US rejects establishment of compliance panel, disagreeing with India’s WTO claim

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The United States today (February 9) blocked India’s first-time request for the establishment of a panel to settle whether India has indeed complied with earlier WTO Dispute Settlement Body (DSB) rulings relating to measures affecting imported solar cells and modules.

The U.S. continued to disagree with India’s claims of compliance, and reiterated its right to use WTO procedures for retaliation while also noting it remained open to working with India for a bilateral resolution.

The DSB thus deferred the establishment of a compliance panel.

Background
DSB rulings for “DS456 – India — Certain Measures Relating to Solar Cells and Solar Modules” had earlier found India’s measures to be inconsistent with WTO rules for non-discrimination, particularly India’s domestic content requirements for solar power developers selling electricity under the Jawaharlal Nehru National Solar Mission.

The deadline for India to comply with the ruling had been set for December 14, 2017. A few days later, on December 20, the U.S. requested DSB to suspend concessions with respect to India due to India’s alleged failure to comply with the DSB rulings and recommendations. However, in a meeting on January 9, India rejected the claim and mentioned that the U.S. claim for punitive trade sanctions was groundless.

Then, in a communication dated January 29, 2018, India requested for the establishment of a panel to settle the disagreement over India’s compliance, there it was also revealed that India had submitted the status report on December 14, 2017, Justifying its compliance to the DSB rulings.

Today’s statements
At the meeting, the delegate from India said its request for a panel to investigate its compliance “has been necessitated by the U.S. seeking suspension of concessions or other obligations.” India said the logical course of action in such a situation is to first settle the issue of compliance before going into procedures related to the U.S.’s request for retaliation.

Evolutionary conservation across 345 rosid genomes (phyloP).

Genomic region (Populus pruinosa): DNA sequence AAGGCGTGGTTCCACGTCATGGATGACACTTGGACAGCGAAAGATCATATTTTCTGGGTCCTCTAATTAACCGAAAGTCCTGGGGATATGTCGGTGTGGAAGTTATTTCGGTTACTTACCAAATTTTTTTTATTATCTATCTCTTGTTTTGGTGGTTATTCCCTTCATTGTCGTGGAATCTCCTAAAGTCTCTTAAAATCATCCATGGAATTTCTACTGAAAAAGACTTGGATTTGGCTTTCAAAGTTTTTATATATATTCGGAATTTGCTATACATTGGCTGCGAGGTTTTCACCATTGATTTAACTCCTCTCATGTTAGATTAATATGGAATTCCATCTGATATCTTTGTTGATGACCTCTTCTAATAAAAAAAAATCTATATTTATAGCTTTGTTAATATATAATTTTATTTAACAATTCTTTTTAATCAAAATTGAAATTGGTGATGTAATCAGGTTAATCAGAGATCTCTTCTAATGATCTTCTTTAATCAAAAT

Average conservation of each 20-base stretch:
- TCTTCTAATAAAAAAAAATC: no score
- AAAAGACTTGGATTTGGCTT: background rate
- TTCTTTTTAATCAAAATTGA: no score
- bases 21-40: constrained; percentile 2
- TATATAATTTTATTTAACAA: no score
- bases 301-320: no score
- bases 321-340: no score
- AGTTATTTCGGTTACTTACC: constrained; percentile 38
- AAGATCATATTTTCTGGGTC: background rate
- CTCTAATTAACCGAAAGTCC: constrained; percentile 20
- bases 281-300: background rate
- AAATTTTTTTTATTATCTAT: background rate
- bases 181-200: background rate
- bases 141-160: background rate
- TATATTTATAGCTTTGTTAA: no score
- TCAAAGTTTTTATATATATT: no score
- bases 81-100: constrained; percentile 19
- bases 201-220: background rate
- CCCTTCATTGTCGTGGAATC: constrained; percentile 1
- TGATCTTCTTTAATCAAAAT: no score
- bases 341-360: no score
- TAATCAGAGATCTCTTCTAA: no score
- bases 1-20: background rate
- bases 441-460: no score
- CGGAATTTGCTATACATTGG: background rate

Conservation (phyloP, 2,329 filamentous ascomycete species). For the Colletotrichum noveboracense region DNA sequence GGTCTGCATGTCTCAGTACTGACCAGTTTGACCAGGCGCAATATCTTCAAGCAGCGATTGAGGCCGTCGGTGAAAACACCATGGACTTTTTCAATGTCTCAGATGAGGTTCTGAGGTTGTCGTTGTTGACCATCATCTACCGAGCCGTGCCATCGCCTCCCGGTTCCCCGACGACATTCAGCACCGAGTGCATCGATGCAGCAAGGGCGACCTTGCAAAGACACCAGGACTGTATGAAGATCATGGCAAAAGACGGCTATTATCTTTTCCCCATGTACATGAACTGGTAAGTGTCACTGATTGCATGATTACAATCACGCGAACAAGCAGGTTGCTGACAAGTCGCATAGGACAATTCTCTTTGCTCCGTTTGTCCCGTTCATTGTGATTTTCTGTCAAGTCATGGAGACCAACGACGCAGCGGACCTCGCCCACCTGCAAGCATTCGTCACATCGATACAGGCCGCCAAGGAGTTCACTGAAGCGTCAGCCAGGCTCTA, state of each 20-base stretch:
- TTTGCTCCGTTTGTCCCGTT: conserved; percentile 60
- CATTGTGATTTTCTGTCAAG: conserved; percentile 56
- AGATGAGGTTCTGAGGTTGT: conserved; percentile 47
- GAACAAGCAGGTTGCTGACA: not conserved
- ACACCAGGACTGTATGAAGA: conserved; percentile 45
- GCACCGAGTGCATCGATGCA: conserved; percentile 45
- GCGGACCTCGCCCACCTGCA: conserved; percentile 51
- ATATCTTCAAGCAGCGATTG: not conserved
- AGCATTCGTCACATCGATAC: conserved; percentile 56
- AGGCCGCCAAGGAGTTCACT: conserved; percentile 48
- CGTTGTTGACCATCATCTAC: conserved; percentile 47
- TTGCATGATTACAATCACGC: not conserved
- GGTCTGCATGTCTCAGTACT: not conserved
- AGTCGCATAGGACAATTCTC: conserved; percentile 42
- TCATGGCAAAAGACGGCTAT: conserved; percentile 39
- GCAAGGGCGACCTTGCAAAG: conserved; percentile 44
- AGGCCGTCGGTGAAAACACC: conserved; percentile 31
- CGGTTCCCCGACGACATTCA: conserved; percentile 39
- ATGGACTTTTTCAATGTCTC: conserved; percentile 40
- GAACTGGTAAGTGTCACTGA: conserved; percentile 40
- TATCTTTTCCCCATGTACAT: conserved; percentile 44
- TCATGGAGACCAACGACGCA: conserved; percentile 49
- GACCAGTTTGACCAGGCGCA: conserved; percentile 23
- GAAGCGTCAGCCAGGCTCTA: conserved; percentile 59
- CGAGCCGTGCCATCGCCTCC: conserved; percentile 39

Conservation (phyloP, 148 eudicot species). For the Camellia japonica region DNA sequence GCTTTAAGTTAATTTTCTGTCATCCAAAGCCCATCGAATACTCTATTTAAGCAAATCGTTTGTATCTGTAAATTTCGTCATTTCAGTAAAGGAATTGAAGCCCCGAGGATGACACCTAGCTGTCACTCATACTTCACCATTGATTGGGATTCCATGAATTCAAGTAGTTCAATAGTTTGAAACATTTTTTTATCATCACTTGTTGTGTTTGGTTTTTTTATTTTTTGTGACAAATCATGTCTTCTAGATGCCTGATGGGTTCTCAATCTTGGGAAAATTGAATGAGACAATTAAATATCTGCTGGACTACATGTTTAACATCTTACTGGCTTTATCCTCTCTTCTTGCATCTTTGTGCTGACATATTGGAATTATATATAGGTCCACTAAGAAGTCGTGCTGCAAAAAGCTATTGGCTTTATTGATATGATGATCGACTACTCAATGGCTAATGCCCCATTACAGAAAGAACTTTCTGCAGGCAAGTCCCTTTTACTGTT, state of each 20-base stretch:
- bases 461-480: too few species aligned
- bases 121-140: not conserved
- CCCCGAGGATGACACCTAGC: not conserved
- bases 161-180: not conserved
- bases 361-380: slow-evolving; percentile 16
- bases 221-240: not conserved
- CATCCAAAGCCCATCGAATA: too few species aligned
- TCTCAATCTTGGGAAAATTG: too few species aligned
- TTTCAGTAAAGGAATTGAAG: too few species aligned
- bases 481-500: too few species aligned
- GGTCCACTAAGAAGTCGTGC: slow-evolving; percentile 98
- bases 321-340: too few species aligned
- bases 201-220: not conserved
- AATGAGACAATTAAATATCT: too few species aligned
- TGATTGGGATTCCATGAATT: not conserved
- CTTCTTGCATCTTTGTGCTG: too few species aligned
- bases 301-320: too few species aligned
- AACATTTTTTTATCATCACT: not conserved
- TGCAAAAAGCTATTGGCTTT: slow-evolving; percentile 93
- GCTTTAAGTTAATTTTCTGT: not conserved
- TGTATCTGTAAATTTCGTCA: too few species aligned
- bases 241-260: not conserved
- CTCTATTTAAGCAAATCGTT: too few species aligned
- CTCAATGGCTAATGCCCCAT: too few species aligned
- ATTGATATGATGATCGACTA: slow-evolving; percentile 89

The delegate from the U.S., in response, said India had not provided any evidence to substantiate its claim that India no longer enters into any power purchasing agreements (PPAs) involving domestic content measures. The U.S. added that India’s request for a panel appears to indicate that India will continue to apply these domestic content measures as contained in PPAs that India entered into before December 2016.

The U.S. said it reserved its rights to move forward under WTO procedures for countermeasures. The U.S. said, however, that it remained “willing to work with India to find a bilateral resolution to this dispute without further proceedings.” The U.S. added that, for these reasons, it was not in a position to agree to the establishment of a panel today.

Why deferred?
In the previous DSB meeting of January 12, the U.S. had pointed out that nothing in the WTO’s dispute settlement procedures supports the view that members must first proceed with a compliance investigation (Article 21.5 proceedings) before dealing with a request for authorization to suspend concessions (Article 22.2 proceedings).

As there has been no sequencing procedure agreed between India and the U.S., the U.S. said a complaining member must request authorization to suspend concessions within the time-frame specified in the rules, or risk losing its rights to do so at a later date.

Geneva trade official mentioned that the attempts to find a solution to the issue of sequencing of Article 21.5 and Article 22.2 proceedings through an authoritative interpretation or amendment of the WTO’s Dispute Settlement Understanding (DSU) have so far been unsuccessful in both past and current DSU review negotiations.

Support from the DSB Chair
However, India has continual support from the other nations, which are part of the DSB chair. Canada said at the meeting today that India’s request for a compliance panel was useful and appropriate given the procedural trend observed in other disputes.

The European Union (EU) reiterated its position that suspension of concessions may only happen once there is a multilateral determination on compliance. Japan recalled its earlier statement, calling for a proper course of action that would serve the purpose of a prompt, positive and effective resolution of disputes to the satisfaction of all parties involved.